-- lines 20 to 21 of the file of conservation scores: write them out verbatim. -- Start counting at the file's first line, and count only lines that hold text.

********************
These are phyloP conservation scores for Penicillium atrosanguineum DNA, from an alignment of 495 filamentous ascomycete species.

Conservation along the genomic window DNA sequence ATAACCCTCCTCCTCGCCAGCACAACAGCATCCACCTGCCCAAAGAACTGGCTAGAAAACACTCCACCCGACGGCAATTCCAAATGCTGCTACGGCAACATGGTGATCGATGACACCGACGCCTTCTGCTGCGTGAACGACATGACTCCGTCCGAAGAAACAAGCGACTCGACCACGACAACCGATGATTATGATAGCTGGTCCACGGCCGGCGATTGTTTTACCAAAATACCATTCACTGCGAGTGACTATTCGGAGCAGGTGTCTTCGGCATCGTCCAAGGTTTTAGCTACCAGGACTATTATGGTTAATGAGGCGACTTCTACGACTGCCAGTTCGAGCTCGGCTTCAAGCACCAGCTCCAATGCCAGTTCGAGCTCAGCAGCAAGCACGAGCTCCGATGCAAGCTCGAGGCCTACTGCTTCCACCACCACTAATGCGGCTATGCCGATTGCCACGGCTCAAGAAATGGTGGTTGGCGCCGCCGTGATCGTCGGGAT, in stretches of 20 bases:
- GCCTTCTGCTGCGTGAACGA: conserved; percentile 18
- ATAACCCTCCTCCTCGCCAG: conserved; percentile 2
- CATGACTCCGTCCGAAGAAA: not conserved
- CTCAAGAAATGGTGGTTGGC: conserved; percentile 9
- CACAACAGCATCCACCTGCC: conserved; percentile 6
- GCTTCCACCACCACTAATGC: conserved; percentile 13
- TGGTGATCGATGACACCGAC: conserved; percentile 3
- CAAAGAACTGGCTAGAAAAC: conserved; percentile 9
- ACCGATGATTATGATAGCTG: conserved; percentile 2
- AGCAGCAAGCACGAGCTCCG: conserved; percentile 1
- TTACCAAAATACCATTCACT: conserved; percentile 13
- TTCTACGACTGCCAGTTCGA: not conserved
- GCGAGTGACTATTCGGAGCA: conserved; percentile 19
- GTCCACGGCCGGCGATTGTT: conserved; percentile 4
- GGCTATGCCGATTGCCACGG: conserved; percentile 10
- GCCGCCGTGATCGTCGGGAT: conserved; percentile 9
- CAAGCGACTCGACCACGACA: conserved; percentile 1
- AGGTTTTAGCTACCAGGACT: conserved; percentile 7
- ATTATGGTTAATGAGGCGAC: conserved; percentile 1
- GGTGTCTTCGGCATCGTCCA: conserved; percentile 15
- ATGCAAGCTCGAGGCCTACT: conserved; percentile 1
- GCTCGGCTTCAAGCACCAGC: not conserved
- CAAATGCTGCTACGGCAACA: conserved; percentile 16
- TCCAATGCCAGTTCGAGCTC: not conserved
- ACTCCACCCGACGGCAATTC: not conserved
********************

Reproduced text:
- AGGTTTTAGCTACCAGGACT: conserved; percentile 7
- ATTATGGTTAATGAGGCGAC: conserved; percentile 1